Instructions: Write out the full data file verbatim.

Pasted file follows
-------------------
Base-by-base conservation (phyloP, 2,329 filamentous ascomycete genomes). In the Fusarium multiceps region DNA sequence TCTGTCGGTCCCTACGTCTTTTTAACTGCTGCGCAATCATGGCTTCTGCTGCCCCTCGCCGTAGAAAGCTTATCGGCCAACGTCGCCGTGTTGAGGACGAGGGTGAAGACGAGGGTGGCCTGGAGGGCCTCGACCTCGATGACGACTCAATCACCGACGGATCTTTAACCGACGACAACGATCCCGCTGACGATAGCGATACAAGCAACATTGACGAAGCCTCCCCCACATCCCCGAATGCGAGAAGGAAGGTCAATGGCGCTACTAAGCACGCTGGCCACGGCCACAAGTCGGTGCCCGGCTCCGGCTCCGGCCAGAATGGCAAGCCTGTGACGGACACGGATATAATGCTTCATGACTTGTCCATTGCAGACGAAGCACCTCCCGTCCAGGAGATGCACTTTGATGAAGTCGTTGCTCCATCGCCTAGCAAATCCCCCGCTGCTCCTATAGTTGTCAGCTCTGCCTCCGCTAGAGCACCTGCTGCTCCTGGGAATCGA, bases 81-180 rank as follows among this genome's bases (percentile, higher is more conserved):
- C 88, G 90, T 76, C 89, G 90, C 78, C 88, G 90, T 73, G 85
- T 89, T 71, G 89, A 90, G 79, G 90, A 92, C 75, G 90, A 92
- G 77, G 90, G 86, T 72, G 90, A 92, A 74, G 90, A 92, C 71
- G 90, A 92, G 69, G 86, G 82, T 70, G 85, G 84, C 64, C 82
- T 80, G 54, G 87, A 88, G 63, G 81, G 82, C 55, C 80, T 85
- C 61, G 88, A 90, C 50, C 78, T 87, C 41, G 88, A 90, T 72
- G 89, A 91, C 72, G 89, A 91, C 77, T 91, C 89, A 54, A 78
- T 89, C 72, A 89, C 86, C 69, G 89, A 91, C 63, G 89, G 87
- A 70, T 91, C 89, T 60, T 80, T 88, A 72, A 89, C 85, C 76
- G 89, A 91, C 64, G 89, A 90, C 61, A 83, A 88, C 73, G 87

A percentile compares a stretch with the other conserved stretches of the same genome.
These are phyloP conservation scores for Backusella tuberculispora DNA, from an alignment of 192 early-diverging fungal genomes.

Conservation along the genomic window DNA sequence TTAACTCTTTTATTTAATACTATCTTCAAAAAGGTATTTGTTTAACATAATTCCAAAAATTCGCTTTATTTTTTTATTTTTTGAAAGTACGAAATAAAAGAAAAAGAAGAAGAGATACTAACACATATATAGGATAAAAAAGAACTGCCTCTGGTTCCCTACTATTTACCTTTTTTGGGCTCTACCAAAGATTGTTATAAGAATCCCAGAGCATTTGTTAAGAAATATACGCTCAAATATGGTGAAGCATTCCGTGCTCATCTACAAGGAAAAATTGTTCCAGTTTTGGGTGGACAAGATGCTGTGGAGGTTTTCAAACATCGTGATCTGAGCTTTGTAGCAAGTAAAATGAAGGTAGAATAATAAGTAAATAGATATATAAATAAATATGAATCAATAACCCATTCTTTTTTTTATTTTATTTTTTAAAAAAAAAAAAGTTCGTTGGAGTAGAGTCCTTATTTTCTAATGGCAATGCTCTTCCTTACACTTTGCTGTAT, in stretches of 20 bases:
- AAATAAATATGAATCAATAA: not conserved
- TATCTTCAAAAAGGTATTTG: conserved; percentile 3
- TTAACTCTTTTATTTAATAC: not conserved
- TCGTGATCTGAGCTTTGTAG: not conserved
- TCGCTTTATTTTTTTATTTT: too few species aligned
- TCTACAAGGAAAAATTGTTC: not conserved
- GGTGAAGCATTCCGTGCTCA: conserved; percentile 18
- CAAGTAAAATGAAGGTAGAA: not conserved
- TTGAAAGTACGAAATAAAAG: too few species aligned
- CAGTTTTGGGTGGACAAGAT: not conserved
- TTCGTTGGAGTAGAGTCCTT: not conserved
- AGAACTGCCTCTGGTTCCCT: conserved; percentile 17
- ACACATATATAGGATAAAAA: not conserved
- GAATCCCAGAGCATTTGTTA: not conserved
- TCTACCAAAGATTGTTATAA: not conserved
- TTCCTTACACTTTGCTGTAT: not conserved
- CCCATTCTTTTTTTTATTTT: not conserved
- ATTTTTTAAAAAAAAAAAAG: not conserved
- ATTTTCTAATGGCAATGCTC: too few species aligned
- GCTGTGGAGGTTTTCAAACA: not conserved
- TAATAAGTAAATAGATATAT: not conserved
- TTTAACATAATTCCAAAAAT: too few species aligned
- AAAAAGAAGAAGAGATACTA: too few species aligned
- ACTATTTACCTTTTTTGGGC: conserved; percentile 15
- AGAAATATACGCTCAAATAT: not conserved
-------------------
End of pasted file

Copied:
Base-by-base conservation (phyloP, 2,329 filamentous ascomycete genomes). In the Fusarium multiceps region DNA sequence TCTGTCGGTCCCTACGTCTTTTTAACTGCTGCGCAATCATGGCTTCTGCTGCCCCTCGCCGTAGAAAGCTTATCGGCCAACGTCGCCGTGTTGAGGACGAGGGTGAAGACGAGGGTGGCCTGGAGGGCCTCGACCTCGATGACGACTCAATCACCGACGGATCTTTAACCGACGACAACGATCCCGCTGACGATAGCGATACAAGCAACATTGACGAAGCCTCCCCCACATCCCCGAATGCGAGAAGGAAGGTCAATGGCGCTACTAAGCACGCTGGCCACGGCCACAAGTCGGTGCCCGGCTCCGGCTCCGGCCAGAATGGCAAGCCTGTGACGGACACGGATATAATGCTTCATGACTTGTCCATTGCAGACGAAGCACCTCCCGTCCAGGAGATGCACTTTGATGAAGTCGTTGCTCCATCGCCTAGCAAATCCCCCGCTGCTCCTATAGTTGTCAGCTCTGCCTCCGCTAGAGCACCTGCTGCTCCTGGGAATCGA, bases 81-180 rank as follows among this genome's bases (percentile, higher is more conserved):
- C 88, G 90, T 76, C 89, G 90, C 78, C 88, G 90, T 73, G 85
- T 89, T 71, G 89, A 90, G 79, G 90, A 92, C 75, G 90, A 92
- G 77, G 90, G 86, T 72, G 90, A 92, A 74, G 90, A 92, C 71
- G 90, A 92, G 69, G 86, G 82, T 70, G 85, G 84, C 64, C 82
- T 80, G 54, G 87, A 88, G 63, G 81, G 82, C 55, C 80, T 85
- C 61, G 88, A 90, C 50, C 78, T 87, C 41, G 88, A 90, T 72
- G 89, A 91, C 72, G 89, A 91, C 77, T 91, C 89, A 54, A 78
- T 89, C 72, A 89, C 86, C 69, G 89, A 91, C 63, G 89, G 87
- A 70, T 91, C 89, T 60, T 80, T 88, A 72, A 89, C 85, C 76
- G 89, A 91, C 64, G 89, A 90, C 61, A 83, A 88, C 73, G 87

A percentile compares a stretch with the other conserved stretches of the same genome.
These are phyloP conservation scores for Backusella tuberculispora DNA, from an alignment of 192 early-diverging fungal genomes.

Conservation along the genomic window DNA sequence TTAACTCTTTTATTTAATACTATCTTCAAAAAGGTATTTGTTTAACATAATTCCAAAAATTCGCTTTATTTTTTTATTTTTTGAAAGTACGAAATAAAAGAAAAAGAAGAAGAGATACTAACACATATATAGGATAAAAAAGAACTGCCTCTGGTTCCCTACTATTTACCTTTTTTGGGCTCTACCAAAGATTGTTATAAGAATCCCAGAGCATTTGTTAAGAAATATACGCTCAAATATGGTGAAGCATTCCGTGCTCATCTACAAGGAAAAATTGTTCCAGTTTTGGGTGGACAAGATGCTGTGGAGGTTTTCAAACATCGTGATCTGAGCTTTGTAGCAAGTAAAATGAAGGTAGAATAATAAGTAAATAGATATATAAATAAATATGAATCAATAACCCATTCTTTTTTTTATTTTATTTTTTAAAAAAAAAAAAGTTCGTTGGAGTAGAGTCCTTATTTTCTAATGGCAATGCTCTTCCTTACACTTTGCTGTAT, in stretches of 20 bases:
- AAATAAATATGAATCAATAA: not conserved
- TATCTTCAAAAAGGTATTTG: conserved; percentile 3
- TTAACTCTTTTATTTAATAC: not conserved
- TCGTGATCTGAGCTTTGTAG: not conserved
- TCGCTTTATTTTTTTATTTT: too few species aligned
- TCTACAAGGAAAAATTGTTC: not conserved
- GGTGAAGCATTCCGTGCTCA: conserved; percentile 18
- CAAGTAAAATGAAGGTAGAA: not conserved
- TTGAAAGTACGAAATAAAAG: too few species aligned
- CAGTTTTGGGTGGACAAGAT: not conserved
- TTCGTTGGAGTAGAGTCCTT: not conserved
- AGAACTGCCTCTGGTTCCCT: conserved; percentile 17
- ACACATATATAGGATAAAAA: not conserved
- GAATCCCAGAGCATTTGTTA: not conserved
- TCTACCAAAGATTGTTATAA: not conserved
- TTCCTTACACTTTGCTGTAT: not conserved
- CCCATTCTTTTTTTTATTTT: not conserved
- ATTTTTTAAAAAAAAAAAAG: not conserved
- ATTTTCTAATGGCAATGCTC: too few species aligned
- GCTGTGGAGGTTTTCAAACA: not conserved
- TAATAAGTAAATAGATATAT: not conserved
- TTTAACATAATTCCAAAAAT: too few species aligned
- AAAAAGAAGAAGAGATACTA: too few species aligned
- ACTATTTACCTTTTTTGGGC: conserved; percentile 15
- AGAAATATACGCTCAAATAT: not conserved